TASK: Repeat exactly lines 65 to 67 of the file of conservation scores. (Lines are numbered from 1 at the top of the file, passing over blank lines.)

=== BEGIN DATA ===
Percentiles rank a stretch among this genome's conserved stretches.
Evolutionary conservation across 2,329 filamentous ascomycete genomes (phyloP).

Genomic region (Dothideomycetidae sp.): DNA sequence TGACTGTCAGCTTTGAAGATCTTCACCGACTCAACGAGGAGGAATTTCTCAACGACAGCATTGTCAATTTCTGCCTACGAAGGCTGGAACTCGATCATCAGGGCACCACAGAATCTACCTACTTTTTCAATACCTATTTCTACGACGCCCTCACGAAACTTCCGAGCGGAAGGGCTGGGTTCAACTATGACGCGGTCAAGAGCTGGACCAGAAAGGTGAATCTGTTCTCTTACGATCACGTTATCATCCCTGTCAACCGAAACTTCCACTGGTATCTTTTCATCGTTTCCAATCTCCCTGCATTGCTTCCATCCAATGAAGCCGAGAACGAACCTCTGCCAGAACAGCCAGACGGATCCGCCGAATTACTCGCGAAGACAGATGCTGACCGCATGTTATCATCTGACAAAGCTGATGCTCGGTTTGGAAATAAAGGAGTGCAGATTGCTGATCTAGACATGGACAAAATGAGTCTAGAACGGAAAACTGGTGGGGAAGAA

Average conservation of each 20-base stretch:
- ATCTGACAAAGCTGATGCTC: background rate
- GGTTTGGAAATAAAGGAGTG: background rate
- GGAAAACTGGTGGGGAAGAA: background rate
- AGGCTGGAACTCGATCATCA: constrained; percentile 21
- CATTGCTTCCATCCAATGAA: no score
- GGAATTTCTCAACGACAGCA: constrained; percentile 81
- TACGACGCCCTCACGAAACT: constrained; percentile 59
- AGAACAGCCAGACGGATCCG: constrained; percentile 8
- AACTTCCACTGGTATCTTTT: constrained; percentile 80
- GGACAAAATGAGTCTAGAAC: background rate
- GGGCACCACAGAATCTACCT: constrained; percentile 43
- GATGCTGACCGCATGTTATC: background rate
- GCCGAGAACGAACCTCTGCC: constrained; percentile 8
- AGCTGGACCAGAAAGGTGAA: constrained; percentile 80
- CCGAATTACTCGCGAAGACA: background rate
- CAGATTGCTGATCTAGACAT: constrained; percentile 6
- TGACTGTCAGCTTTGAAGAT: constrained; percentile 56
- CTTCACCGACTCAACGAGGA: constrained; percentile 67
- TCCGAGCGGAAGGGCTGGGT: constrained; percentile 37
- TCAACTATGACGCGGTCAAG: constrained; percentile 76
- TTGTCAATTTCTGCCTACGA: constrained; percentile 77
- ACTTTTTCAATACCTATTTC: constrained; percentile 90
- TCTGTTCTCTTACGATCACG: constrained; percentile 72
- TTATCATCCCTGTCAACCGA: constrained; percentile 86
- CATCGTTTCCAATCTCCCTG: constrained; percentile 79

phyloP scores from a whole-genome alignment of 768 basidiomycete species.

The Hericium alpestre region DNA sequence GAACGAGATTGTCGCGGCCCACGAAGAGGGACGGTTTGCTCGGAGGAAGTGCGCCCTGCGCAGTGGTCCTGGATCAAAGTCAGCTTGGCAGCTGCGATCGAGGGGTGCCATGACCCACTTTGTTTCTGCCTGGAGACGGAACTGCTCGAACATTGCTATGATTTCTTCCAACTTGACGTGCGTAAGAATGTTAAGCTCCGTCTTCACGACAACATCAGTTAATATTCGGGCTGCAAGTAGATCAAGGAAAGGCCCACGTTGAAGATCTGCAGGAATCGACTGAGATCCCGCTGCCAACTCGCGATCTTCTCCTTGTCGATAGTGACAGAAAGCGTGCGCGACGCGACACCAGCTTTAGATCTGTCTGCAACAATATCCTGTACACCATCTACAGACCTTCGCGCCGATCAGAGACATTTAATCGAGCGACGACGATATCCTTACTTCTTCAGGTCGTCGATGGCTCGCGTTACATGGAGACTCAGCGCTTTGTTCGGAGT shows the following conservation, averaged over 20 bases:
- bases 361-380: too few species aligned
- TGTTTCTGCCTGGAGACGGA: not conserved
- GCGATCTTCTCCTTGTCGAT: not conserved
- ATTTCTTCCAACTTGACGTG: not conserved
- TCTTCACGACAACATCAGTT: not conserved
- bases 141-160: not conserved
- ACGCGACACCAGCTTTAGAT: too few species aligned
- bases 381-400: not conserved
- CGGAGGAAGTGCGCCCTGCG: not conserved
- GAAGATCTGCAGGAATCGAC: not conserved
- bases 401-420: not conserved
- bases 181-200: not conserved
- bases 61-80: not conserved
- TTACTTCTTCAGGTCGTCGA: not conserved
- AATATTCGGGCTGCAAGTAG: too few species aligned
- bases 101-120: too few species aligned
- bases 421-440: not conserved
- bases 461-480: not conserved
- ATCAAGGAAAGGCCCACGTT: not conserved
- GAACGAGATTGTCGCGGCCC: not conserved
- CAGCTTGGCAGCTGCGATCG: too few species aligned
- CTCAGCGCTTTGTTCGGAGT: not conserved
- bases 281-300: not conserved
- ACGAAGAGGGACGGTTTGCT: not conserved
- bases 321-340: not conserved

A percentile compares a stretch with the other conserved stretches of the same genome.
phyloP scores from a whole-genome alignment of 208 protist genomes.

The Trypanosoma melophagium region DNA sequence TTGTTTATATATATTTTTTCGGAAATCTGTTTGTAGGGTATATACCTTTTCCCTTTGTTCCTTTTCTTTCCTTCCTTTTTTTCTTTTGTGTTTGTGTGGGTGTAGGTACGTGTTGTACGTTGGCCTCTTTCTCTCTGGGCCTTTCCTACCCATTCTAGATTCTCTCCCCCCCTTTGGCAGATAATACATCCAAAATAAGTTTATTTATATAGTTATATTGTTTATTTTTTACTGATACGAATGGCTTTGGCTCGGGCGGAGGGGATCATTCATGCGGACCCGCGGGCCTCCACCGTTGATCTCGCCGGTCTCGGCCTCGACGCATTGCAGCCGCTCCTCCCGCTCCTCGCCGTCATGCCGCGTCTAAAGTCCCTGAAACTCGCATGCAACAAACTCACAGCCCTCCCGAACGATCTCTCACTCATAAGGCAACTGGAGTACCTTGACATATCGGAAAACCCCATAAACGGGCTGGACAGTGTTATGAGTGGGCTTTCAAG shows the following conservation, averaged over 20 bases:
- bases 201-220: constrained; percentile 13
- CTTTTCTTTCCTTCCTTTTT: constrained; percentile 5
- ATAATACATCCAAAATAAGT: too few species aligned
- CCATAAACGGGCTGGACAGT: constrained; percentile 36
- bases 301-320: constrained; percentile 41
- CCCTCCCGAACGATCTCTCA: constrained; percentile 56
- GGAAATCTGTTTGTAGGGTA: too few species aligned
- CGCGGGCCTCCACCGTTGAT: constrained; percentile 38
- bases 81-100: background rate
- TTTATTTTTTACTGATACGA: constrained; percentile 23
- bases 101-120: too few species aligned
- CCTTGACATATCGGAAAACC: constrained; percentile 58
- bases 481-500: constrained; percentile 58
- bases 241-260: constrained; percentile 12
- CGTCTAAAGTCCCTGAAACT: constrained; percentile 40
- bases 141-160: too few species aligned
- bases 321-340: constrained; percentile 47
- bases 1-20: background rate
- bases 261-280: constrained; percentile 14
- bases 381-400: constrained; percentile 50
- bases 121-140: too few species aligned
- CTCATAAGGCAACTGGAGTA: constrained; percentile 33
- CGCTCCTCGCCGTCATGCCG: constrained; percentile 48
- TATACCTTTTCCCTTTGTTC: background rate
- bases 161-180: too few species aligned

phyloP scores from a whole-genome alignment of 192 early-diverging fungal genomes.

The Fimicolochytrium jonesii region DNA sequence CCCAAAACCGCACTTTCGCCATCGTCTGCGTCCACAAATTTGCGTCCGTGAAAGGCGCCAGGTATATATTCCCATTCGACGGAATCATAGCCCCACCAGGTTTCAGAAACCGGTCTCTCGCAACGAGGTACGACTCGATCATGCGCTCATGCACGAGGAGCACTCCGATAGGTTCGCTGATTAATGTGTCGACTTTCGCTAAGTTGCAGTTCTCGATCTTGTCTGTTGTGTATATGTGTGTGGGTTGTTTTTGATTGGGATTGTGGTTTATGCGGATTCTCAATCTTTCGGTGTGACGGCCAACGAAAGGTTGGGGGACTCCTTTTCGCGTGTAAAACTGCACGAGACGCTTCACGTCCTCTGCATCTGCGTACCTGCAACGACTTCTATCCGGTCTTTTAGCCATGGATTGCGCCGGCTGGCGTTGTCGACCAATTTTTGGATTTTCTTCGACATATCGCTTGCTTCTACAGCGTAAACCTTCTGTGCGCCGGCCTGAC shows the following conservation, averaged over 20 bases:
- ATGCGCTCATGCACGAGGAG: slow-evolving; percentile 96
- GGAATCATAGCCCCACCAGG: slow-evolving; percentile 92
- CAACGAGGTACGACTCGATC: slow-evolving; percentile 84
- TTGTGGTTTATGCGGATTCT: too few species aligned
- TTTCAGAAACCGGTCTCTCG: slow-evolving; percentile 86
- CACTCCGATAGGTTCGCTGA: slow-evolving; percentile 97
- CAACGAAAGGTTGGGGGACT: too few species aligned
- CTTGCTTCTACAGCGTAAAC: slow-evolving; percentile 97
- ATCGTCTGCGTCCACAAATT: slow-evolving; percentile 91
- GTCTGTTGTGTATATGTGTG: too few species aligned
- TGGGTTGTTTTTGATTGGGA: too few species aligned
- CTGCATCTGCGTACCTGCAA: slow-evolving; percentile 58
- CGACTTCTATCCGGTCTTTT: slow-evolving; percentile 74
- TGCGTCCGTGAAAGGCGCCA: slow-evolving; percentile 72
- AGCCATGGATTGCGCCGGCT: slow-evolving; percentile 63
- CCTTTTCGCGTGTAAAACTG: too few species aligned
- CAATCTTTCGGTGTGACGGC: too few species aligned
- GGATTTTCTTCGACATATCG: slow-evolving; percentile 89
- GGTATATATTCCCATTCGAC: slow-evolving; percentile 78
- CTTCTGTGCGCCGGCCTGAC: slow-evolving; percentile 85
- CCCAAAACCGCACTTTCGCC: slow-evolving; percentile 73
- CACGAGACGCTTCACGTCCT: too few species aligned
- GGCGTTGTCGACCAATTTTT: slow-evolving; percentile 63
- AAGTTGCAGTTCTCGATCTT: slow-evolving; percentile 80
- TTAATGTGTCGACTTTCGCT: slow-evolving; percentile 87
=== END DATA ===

- CCCTCCCGAACGATCTCTCA: constrained; percentile 56
- GGAAATCTGTTTGTAGGGTA: too few species aligned
- CGCGGGCCTCCACCGTTGAT: constrained; percentile 38